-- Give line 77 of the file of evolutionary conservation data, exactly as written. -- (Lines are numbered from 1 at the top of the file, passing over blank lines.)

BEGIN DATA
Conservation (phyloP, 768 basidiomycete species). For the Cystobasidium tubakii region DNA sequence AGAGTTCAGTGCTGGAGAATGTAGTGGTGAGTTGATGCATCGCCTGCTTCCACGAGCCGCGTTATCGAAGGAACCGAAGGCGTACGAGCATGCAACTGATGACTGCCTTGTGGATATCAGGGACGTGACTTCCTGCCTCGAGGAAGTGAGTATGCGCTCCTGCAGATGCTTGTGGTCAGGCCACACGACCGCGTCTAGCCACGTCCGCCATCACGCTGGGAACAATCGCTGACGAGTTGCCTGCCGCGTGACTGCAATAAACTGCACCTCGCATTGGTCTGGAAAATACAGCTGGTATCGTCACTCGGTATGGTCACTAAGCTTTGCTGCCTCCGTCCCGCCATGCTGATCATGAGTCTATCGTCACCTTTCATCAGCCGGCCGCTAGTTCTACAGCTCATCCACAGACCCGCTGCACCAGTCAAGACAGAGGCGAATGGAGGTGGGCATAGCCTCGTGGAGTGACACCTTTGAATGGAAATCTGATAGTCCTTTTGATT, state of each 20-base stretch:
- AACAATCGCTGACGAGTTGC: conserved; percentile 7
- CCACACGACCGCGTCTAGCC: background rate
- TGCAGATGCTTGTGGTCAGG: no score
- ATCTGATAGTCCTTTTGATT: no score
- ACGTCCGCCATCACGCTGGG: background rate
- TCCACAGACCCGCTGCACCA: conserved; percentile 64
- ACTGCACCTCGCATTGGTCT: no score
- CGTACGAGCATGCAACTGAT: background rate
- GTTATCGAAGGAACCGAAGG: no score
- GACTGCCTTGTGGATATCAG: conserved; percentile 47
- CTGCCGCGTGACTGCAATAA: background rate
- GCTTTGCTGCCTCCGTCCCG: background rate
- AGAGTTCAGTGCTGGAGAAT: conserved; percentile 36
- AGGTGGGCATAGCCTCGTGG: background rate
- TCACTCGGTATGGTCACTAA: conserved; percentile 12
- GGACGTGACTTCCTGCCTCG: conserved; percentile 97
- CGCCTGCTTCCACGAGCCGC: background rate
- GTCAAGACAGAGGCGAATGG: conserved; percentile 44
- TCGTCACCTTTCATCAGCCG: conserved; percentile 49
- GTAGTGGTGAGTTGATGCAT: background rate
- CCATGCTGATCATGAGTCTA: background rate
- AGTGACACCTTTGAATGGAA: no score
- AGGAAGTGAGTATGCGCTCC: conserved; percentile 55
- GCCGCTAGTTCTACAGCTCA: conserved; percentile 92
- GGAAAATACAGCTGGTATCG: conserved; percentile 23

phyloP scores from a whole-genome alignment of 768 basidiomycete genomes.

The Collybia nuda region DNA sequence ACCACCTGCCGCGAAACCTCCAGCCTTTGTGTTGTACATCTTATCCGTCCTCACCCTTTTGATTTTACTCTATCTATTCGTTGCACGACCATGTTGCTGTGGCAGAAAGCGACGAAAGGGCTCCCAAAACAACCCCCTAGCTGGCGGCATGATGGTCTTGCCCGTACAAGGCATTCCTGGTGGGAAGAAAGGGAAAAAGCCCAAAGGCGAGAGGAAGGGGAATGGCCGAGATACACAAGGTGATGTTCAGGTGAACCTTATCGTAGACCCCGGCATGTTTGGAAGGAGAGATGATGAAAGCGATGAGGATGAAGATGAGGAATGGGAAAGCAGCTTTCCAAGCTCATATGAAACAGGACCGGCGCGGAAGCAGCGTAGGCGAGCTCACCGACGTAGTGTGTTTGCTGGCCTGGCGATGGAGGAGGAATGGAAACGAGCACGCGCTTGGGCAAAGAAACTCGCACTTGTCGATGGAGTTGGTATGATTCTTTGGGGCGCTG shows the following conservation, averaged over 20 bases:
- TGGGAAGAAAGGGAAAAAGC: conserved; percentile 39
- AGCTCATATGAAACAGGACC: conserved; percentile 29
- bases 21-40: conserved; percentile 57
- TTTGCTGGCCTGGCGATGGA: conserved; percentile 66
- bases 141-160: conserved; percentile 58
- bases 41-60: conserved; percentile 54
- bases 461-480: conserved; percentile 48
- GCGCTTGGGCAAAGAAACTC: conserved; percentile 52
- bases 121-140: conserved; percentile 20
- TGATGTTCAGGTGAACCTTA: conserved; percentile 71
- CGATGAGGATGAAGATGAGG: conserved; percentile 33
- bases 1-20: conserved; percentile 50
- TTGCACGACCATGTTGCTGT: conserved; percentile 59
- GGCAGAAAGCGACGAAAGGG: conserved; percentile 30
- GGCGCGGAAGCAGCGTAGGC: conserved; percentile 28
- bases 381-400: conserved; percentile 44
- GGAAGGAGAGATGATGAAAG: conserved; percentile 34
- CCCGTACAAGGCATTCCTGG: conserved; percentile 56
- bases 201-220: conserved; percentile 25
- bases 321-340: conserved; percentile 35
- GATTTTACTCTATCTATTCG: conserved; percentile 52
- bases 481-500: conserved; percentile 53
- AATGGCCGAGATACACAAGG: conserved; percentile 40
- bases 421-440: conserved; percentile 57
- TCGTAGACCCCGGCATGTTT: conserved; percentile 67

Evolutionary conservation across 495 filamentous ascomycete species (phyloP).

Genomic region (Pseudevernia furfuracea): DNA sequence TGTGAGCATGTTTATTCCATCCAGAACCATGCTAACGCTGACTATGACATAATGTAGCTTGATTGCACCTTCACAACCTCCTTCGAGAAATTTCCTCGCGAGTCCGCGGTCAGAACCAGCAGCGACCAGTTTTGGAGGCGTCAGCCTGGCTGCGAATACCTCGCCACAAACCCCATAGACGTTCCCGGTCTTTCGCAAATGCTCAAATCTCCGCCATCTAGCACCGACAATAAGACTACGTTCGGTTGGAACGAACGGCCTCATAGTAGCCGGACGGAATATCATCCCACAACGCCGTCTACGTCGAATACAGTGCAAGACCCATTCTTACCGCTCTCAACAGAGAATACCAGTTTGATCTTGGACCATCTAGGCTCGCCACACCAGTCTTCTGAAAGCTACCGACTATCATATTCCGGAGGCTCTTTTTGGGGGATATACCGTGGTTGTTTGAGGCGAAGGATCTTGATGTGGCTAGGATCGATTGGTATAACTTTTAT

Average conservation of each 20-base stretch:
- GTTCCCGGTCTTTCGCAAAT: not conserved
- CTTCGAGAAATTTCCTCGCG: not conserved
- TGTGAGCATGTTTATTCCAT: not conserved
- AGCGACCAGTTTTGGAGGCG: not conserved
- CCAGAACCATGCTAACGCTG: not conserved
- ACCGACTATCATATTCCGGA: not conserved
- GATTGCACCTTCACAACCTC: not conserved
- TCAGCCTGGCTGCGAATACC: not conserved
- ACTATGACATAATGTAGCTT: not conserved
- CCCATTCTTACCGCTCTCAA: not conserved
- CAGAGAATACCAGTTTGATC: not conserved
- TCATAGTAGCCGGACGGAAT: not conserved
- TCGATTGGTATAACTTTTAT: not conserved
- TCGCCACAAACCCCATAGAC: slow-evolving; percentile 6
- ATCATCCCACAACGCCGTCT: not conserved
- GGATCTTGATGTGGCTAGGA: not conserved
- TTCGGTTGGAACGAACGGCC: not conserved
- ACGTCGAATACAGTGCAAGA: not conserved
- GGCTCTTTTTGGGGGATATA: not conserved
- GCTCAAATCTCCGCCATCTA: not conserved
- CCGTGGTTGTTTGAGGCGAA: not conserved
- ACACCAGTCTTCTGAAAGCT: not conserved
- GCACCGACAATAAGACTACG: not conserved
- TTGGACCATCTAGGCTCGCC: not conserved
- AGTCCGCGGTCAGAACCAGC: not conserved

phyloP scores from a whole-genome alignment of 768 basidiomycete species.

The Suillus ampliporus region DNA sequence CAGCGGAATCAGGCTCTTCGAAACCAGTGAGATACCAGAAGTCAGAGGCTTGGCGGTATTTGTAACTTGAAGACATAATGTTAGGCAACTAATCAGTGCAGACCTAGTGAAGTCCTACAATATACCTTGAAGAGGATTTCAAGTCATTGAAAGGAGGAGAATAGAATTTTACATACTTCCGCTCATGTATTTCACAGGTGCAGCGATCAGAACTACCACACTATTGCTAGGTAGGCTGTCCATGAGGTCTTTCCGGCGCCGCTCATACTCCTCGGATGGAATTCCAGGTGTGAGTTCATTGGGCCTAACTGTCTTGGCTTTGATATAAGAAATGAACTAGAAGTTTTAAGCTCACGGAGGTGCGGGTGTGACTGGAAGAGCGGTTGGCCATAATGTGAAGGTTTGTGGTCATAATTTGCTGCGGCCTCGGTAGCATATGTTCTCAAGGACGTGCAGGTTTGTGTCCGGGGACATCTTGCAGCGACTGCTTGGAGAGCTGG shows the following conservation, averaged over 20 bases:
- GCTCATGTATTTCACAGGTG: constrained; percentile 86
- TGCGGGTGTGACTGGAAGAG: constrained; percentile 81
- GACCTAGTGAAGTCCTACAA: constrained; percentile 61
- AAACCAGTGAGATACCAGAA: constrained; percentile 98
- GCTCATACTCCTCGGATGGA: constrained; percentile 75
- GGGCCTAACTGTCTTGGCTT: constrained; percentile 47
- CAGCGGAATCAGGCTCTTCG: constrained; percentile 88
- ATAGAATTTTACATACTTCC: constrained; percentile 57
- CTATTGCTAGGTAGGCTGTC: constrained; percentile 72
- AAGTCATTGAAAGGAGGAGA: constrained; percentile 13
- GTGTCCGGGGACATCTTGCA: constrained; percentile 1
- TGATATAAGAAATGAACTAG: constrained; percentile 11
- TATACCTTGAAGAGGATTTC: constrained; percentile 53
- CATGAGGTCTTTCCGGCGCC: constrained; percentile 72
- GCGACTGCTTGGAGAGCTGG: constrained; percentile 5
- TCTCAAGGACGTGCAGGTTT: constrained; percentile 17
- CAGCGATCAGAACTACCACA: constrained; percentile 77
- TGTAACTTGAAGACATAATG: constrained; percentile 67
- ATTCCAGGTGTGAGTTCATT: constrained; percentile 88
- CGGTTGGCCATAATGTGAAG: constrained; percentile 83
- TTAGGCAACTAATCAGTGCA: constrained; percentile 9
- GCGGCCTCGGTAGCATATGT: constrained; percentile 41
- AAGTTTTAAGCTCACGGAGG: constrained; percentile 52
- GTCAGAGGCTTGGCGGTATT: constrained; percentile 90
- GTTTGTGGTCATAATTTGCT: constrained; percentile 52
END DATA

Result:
- CCGTGGTTGTTTGAGGCGAA: not conserved